Russia, Belarus oil supply talks halted: Agency

Negotiations between Russia and Belarus over the supply of Russian oil for 2010 have broken down after talks in Moscow, Belarus state news agency said.

Russia, Belarus oil supply talks halted: Agency

Negotiations between Russia and Belarus over the supply of Russian oil for 2010 have broken down after talks in Moscow, Belarus state news agency BelTA reported, quoting an unnamed source in the Belarussian delegation on Wednesday.

Russia briefly cut oil supplies to Belarussian refineries this month in a dispute over pricing that has again raised the spectre of winter supply disruptions for European Union customers.

"As a result of the work of experts, the two sides were close together," a source in the Belarussian delegation was quoted as saying, before the Russian officials took a break to report back to senior officials.

"Upon returning, the Russia's negotiators effectively renounced all agreements and returned to the position of the beginning of the year," the source was quoted as saying.

The Belarussian delegation flew to Moscow on Tuesday and held talks in the Russian Energy Ministry early on Wednesday, but will remain in Moscow, the Belarussian government spokesman told Reuters.

Earlier on Wednesday Belarus insisted that Russia should continue billions of dollars in oil subsidies, potentially complicating talks aimed at resolving a dispute that has raised the spectre of disruption to European Union supplies.

Russia briefly cut oil supplies to Belarussian refineries this month, helping to push U.S. crude prices on Tuesday to the highest close in 15 months, though there was no impact on transit flows to Europe.

Russia says Belarus should pay the full export duty while Belarus wants to keep the subsidies, which help prop up its $50 billion economy with the sale of oil products refined from imported Russian crude.

Russia allowed Belarus to import oil while paying just 35.6 percent of the current crude export tariff in 2009 though Moscow says Belarus should now pay full duties on the crude, which is then refined into oil products and sold for export by Belarus.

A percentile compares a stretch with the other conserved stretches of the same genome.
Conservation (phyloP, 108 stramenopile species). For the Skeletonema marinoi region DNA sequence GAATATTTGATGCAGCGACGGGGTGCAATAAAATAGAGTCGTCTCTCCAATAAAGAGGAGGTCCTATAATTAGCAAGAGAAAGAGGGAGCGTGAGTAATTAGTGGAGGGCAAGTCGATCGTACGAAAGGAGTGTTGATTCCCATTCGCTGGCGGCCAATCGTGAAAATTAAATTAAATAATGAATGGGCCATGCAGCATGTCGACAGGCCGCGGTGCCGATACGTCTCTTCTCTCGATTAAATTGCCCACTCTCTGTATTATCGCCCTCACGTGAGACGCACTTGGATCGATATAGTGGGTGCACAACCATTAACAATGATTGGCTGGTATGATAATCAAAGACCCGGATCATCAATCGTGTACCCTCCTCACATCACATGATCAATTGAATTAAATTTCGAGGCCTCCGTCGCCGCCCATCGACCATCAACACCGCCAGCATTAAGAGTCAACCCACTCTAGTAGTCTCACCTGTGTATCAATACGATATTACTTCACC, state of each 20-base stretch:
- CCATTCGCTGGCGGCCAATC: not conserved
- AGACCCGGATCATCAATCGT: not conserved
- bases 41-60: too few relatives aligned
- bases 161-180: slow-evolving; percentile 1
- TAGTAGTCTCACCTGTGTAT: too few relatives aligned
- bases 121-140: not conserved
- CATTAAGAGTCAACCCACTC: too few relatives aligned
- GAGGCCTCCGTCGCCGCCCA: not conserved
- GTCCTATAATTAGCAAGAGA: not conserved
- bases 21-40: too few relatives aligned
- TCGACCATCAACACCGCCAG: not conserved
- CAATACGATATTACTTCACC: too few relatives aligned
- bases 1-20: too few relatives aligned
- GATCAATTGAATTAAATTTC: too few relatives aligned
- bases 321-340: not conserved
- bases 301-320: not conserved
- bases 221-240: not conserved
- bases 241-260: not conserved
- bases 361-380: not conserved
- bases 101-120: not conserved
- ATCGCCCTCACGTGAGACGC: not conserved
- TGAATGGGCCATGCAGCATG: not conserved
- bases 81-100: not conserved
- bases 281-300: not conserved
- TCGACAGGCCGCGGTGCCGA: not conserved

Russian Prime Minister Vladimir Putin has said Belarus can buy 6 million tonnes this year for domestic needs without paying duties.

But that leaves another 14.5 million tonnes of crude a year that Moscow says Belarus should pay at least the full $267 a tonne duty on, a potential additional annual payments for the Belarussian economy of at least $2.5 billion.

Russia has repeatedly clashed with its neighbours over energy pricing in recent years. A dispute with Ukraine last winter left EU customers without gas for almost two weeks in the dead of winter, severely straining ties with the European Union.

Russian Deputy Prime Minister Igor Sechin, who holds sway over the oil and gas sector of the world's biggest energy producer, said on Monday supplies along the Druzhba pipeline to Europe were continuing normally.

After a dispute with Belarus in 2007, Russia briefly cut off supplies along the pipeline. The Belarus arm of the pipeline transports about one-tenth of European supplies from the Russian oil fields of Western Siberia.

Belarus says about 68 million tonnes of oil is carried every year through Druzhba (which means "Friendship" in Russian) to European Union customers. The European Union consumed about 702.6 million tonnes of oil in 2008, according to the BP Statistical Review of World Energy.

In 2008, Germany received around 350,000 barrels per day (bpd) of crude via Druzhba, or just under 15 percent of its total consumption. Refineries belonging to Total, Shell and BP are among the biggest buyers of crude from Druzhba.

Poland imports around 400,000 bpd of crude via Druzhba for domestic refining, or more than three-quarters of its consumption, and exported another 90,000 bpd of Druzhba crude via the Baltic Sea port of Gdansk.

Reuters
Last Mod: 06 Ocak 2010, 20:46
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